My brain hurts! Reading and Writing in 6th grade | Mentoring in the Middle

My brain hurts! Reading and Writing in 6th grade

There's so much going on in my classroom these days.  I feel like we're in the swing of things, right?  After all, it's mid-October.  So how come I feel like I'm never quite caught up?  Do you feel that way, too?

Here's my Five for Friday linkup with Doodlebugs Teaching.  It's been a while since I linked up - with her or anyone else.

One of the best purchases I made from TpT about a year and a half ago, were these character traits cards from TarHeelStateTeacher.  My students refer back to them all year long.  Here are this year's students working together to come up with traits for themselves.

I loved watching them realize that they had traits in common.  This activity was good on so many levels!  They learned new words, they discovered how easy it was to transition from traits about themselves to traits about characters in books, and next week, we'll move to a quick review about adjectives, which will support their work in descriptive writing.  Wow!  All that from one purchase!

For the last two days, we've been pushing through some good Common Core questions which have "hurt their brains" as one student told me.  We've been looking at how dialogue gives the reader a chance to learn more about a particular person's character.  And then how their actions give evidence about the kind of person they are.  This is tough for 6th graders, who want to take everything at face value.  It requires them to look beneath the surface of the story and analyze an author's intent.  Wow!  The character traits cards were helpful for them to identify which piece of dialogue they wanted to focus on.  I have some of the most willing students this year.  They were able to hear my comments,go back to work, discussing with peers, then writing, rewriting, and writing some more.  I was really proud of them!

I'm working with a group of students that I want to take on a Common Core nonfiction journey.  In a blogpost last year, I wrote about a project I was doing with students, with each of them reading about a different country.  The study culminated in a Feast of the Nations, with each child bringing in food they'd made from a recipe from that country.  It was a great experience, and I hope I opened their eyes to some of the different cultures around the world.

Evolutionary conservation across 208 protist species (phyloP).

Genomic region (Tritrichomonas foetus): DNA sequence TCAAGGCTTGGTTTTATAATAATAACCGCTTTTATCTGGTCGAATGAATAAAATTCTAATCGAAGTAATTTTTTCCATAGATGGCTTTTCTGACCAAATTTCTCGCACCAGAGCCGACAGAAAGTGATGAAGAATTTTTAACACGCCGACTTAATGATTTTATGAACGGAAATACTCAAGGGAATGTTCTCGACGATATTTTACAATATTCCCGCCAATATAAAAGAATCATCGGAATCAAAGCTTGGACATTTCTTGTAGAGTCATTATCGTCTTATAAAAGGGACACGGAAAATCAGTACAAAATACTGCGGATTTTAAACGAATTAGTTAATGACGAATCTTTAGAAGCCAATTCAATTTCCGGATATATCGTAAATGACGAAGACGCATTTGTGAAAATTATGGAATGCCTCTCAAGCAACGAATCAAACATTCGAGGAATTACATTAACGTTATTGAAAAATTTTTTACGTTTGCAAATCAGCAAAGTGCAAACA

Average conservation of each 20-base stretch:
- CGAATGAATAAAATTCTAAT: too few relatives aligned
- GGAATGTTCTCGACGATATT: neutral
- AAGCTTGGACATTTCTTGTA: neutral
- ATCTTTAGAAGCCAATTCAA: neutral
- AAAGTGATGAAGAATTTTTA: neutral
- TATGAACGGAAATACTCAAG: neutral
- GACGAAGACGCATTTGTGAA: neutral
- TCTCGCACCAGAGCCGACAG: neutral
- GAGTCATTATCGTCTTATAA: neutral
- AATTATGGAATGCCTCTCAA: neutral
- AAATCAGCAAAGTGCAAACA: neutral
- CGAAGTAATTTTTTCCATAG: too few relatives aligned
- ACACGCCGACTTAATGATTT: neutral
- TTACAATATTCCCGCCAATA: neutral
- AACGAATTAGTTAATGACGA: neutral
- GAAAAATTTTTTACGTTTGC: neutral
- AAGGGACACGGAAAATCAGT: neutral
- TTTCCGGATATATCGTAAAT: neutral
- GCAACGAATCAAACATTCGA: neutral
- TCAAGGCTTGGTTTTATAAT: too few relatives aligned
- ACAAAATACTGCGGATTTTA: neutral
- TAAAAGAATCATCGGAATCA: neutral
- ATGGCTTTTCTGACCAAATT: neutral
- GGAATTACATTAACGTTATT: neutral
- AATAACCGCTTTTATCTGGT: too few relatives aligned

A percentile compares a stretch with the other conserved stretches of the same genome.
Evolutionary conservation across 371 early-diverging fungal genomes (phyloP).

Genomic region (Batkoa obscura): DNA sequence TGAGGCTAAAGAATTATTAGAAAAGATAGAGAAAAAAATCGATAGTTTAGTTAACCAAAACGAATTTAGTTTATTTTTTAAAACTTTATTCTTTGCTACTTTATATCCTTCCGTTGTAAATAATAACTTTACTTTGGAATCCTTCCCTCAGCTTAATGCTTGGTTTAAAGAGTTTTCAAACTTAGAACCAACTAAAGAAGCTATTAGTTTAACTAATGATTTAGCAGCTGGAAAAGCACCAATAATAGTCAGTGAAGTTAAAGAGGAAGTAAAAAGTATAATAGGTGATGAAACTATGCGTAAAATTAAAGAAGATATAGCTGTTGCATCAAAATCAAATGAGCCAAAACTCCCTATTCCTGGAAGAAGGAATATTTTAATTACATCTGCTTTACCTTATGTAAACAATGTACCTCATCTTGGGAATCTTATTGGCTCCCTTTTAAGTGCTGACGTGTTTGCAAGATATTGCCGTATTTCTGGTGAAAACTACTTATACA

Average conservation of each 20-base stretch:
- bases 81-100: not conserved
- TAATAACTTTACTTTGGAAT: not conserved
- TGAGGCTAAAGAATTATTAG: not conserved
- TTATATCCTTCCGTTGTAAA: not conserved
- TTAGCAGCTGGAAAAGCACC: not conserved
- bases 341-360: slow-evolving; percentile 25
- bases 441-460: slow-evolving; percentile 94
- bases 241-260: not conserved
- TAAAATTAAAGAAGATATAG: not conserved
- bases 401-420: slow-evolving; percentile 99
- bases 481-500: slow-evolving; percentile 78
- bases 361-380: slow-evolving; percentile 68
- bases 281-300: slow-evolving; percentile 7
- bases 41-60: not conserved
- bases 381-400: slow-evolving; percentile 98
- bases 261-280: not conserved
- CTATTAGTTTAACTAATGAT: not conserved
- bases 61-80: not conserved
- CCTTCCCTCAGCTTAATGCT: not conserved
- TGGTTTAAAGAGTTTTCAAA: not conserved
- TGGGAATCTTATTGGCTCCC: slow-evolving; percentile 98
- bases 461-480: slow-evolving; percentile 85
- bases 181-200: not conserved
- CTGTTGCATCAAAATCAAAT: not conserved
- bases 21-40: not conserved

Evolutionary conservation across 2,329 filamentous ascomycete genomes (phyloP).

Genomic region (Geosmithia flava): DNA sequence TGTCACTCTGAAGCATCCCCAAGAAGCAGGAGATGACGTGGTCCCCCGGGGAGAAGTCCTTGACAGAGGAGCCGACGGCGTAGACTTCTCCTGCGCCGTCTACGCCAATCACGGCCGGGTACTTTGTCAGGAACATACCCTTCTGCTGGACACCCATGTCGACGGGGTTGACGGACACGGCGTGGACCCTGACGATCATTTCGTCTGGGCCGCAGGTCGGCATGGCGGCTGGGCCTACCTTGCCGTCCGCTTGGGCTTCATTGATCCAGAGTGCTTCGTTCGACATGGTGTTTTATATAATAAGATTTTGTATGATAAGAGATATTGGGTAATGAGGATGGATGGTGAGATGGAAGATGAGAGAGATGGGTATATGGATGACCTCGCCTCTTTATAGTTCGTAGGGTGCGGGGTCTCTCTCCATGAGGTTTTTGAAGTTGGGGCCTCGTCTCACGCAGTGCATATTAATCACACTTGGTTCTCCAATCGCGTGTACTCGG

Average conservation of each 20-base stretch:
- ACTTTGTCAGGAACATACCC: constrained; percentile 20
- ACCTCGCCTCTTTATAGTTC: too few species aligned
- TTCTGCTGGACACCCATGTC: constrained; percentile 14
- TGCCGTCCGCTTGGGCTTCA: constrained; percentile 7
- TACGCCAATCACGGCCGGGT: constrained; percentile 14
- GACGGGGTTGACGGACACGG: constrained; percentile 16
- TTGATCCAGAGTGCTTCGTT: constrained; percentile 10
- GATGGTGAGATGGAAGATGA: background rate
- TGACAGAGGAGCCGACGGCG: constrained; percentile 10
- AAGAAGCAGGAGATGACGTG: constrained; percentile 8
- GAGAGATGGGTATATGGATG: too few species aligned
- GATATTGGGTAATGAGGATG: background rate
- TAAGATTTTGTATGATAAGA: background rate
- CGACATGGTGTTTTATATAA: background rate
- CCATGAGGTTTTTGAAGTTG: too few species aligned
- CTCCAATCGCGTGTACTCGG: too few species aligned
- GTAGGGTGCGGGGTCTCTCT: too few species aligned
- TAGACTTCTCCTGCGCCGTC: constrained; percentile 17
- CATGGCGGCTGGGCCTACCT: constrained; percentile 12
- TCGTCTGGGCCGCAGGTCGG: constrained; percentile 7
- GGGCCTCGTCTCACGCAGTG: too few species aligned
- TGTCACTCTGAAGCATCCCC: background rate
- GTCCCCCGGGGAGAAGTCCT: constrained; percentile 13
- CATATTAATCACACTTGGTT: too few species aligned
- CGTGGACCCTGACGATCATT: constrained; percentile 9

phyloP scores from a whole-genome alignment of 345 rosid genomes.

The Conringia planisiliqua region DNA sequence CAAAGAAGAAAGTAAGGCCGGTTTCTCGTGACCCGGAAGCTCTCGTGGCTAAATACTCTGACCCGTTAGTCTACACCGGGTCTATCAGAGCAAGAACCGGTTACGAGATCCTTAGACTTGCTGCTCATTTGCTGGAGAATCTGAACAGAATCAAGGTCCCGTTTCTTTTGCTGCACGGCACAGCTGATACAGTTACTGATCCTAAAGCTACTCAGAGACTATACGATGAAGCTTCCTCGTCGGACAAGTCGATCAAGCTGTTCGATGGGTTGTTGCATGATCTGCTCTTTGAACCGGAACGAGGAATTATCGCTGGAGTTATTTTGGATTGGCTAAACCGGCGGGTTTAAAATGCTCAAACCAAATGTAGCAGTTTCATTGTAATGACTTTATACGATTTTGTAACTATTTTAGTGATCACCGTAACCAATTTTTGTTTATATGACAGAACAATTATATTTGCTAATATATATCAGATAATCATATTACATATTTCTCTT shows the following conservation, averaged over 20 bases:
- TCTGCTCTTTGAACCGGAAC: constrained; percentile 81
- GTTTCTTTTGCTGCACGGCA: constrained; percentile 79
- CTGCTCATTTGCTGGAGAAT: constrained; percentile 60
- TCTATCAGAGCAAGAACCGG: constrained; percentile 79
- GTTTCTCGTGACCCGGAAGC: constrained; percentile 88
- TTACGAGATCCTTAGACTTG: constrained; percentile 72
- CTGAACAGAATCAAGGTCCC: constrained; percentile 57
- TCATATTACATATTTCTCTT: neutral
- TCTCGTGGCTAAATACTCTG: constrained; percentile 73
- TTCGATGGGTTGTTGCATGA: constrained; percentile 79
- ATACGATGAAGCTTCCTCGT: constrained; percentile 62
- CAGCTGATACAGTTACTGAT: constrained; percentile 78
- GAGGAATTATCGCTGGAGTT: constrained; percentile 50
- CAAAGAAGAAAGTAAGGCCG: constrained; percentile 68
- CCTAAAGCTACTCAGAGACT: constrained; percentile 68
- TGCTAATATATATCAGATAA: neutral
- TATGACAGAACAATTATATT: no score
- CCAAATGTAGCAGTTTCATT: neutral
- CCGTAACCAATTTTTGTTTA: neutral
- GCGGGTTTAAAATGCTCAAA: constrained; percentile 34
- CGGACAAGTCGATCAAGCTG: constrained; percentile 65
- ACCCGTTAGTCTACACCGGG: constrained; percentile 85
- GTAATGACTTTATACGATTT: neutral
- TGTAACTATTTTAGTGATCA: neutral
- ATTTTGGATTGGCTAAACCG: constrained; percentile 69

It's my hope that they learn more about how to read nonfiction while developing an interest in visiting other countries.  Maybe even the one they read about in sixth grade!  Wouldn't that be cool?

The packet is in my TpT store if you want to take a look.

This is going to be my new back yard.  In a totally unexpected turn of events, my husband and I are moving.  Less than a 1/4 mile away.  Just across a main street and back against the park.  Because we weren't expecting to move, we have just a little gobs of work to do on our current house.                

I realized two days ago that we have Monday off.  I'm not a huge fan of Christopher Columbus these days, but this feels like a snow day to me.  Totally unexpected and free!

Hope you have a great weekend!


  1. I know what you mean about their brains hurting! Mine have been writing and writing, and then writing some more! I love those character trait cards. What a great idea to have identify themselves.

    1. It really helped them connect to the words on a more personal level. And I think that helps them retain them better.

  2. I have been spending oodles of time on close reading and tearing apart a text. I am using the units developed by odell for New York. That is my skeleton and then I supplement with my own things. It is really tough for the kids. They are used to having everything fed to them and now they really have to think deeply about the text. We get into their narrative writing in another week. I am sure it will be tough for them. Those trait cards look like they might be helpful!

    1. I just took a look at the Odell curriculum (I'd never heard of them before.) At first glance, it looks really good. What do you think of their materials? Are the kids interested in the reading? How well do they handle it?